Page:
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Rabbi Michael Barclay is the founding Rabbi of Temple Ner Simcha (NerSimcha.org), the largest provider of free High Holiday services in the nation, held at The Canyon Club in Agoura Hills. He is the author of “Sacred Relationships: Biblical Wisdom for Deepening Our Lives Together” (Liturgical Press), and can be reached directly at Rabbi@NerSimcha.org.

Let’s Celebrate, it’s Yom Kippur!


One of the most common mistakes that modern Jews (including most Rabbis) make is that they believe that Yom Kippur is a sad day. A day of pain and suffering. 

Nothing could be farther from the truth. Yom Kippur is without question a day of great joy! 

All of Jewish history is filled with debates, and yet this concept of a joyous Yom Kippur is never contested by any of the great Rabbis for thousands of years. In ancient times, the Talmud specifically says in two places, “There were never in Israel greater days of joy than
Tu b’Av and Yom Kippur” (Mishnah Ta’anit 4:7 and 30b). In modern times the theology is continued with scholars as great as Rabbi Shlomo Riskin, the founding Rabbi of Lincoln
Street Synagogue and Chief Orthodox Rabbi of Efrat writing, “Yom Kippur must be seen
as a day of joy”. 

Moreover, Yom Kippur is often referred to as “the Sabbaths of Sabbaths”. We are prohibited from sadness on the Sabbath to the extent that both burials and mourning are prohibited on the Shabbat. This practice of joy on the Sabbath is so important that if the ultimately sad holiday of Tisha b’Av (ninth day of Av) falls on the Sabbath, it is moved to the next day, and we observe Tisha b’Av and fast on the tenth day of the month instead of the ninth (as we did in 2022). But if the fasting day of Yom Kippur falls on Shabbat, we still fast on that day. The power of Shabbat increases the joy of Yom Kippur even more, as opposed to moving the holiday as it does for the sad Tisha b’Av.

Additionally, Yom Kippur is the greatest sign of God’s forgiveness for the Jewish people. The greatest collective sin of the Jewish people was the Golden Calf when the Tablets were destroyed on the 17th of Tammuz. And the ultimate sign of forgiveness was God giving us the second set of Tablets. If we track the calendar in the Torah, we see that the second Tablets were given to us on the tenth of Tishrei…Yom Kippur. The day itself is a day of forgiveness on all levels. 

So if the texts and calendar consistently teach of the joy of Yom Kippur, why are so many Jews confused?

There are two main reasons for this common misunderstanding. The first is Catholic influence. In Catholicism, there are two types of holidays: fast days and feast days. Feast days are celebratory, and fast days are days of penance, pain, and sadness. Many modern Jews have adopted this Catholic practice, so they assume (incorrectly) that Yom Kippur must be a sad day. But we Jews are not Catholic, and their theology is, in this case, directly in opposition to Jewish beliefs about Yom Kippur.

The second reason that many Jews think Yom Kippur is sad is based on a mistranslation of the Hebrew text. The Torah says that on Yom Kippur we shall “v’initem et nafshoteichem” (Lev. 23:32 and Num. 29:7), often translated as “afflict your souls”, based on the word “v’initem” meaning to “afflict”. But the word also means “to sing out”, as in we are to “sing out” before God when we bring the first fruits (Deut. 26:5), and the description of the people partying with the Golden Calf uses the same word (Ex. 32) to define their raucous singing. As Rabbi Riskin eloquently defined the word, “It is reminiscent of the ululating sound of Sephardi women, used both at weddings as well as at funerals”. The commandment for Yom Kippur does not actually mean to afflict our souls, but rather to have our souls cry out in joy.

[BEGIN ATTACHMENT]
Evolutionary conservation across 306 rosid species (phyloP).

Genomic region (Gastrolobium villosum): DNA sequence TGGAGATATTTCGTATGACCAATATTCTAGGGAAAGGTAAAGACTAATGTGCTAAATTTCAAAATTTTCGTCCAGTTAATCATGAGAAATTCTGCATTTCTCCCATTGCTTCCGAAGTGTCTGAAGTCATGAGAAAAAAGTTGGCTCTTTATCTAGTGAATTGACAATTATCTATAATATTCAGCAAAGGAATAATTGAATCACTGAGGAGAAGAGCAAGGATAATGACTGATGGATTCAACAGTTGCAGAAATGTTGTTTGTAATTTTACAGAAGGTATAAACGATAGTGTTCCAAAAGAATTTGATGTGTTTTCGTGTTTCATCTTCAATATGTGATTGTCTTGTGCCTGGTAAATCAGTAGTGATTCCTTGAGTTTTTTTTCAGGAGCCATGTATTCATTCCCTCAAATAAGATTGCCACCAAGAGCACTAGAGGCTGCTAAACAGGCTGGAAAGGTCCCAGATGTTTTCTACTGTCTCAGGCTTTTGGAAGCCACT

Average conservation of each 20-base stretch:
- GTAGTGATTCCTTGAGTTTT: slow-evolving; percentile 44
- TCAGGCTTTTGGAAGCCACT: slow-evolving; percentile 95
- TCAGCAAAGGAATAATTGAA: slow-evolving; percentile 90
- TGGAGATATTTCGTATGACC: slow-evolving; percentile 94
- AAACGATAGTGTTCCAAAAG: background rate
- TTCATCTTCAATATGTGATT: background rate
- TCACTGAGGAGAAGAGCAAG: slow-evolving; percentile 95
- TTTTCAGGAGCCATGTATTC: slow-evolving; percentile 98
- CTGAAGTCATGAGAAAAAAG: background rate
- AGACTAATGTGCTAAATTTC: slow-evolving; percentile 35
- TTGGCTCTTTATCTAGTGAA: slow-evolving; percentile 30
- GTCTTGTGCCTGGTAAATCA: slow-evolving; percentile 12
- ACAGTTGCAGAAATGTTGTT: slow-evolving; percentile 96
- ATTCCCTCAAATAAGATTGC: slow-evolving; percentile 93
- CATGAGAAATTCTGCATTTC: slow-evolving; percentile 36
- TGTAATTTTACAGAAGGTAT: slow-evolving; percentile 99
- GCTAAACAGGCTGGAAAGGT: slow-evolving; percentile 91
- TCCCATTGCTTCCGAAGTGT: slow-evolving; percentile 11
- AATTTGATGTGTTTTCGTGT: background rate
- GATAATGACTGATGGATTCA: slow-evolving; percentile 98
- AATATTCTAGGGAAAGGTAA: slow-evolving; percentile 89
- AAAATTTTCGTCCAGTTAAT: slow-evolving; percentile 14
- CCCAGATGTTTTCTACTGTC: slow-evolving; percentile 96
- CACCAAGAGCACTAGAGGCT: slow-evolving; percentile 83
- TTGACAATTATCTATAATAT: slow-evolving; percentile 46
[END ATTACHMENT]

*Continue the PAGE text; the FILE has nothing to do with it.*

But if we are actually to celebrate on Yom Kippur, why do we fast?

The purpose of fasting on Yom Kippur is not to be in pain but to disconnect entirely from our physical reality and fully enter the spiritual reality of our soul. We consciously enter a purely spiritual awareness by removing all physical world activities: eating, drinking, wearing leather, bathing, using makeup or lotions, and marital relations. The idea is that by eliminating the physicality, we can focus on our spirituality. The Yom Kippur fast is not for penance, but to release us from the concerns of the physical world and increase our awareness of what is truly real and important: our spiritual awakening.

Years ago, I had a conversation with a friend who had never experienced joy on Yom Kippur, although she had always practiced the fasting of food and drink. I suggested to her to actually fully fast and refrain from the other four forbidden physical practices. She really didn’t want to come to temple without bathing or makeup, but said she would try for that year. At the break-fast after the holiday, she expressed to me how fully fasting, including the prohibition of bathing etc., had finally led her to a joyous Yom Kippur. She spoke of how she had gotten “high” for the first time during the holiday, and how magnificently joyous the holiday had become for her. She had finally experienced the teachings of our Sages and the power of the holiday. 

So this Yom Kippur, try something new. Let go of the Catholic influence that has led you to think of Yom Kippur as sad. Really fast, refraining from all of the prohibited activities. And see how that leads you to the spiritual high that is waiting for you on Yom Kippur. 

May we all have an easy fast, and experience the joy of a true Yom Kippur,
a true “Day of at-onement.” 

Gemar Hatimah Tovah.

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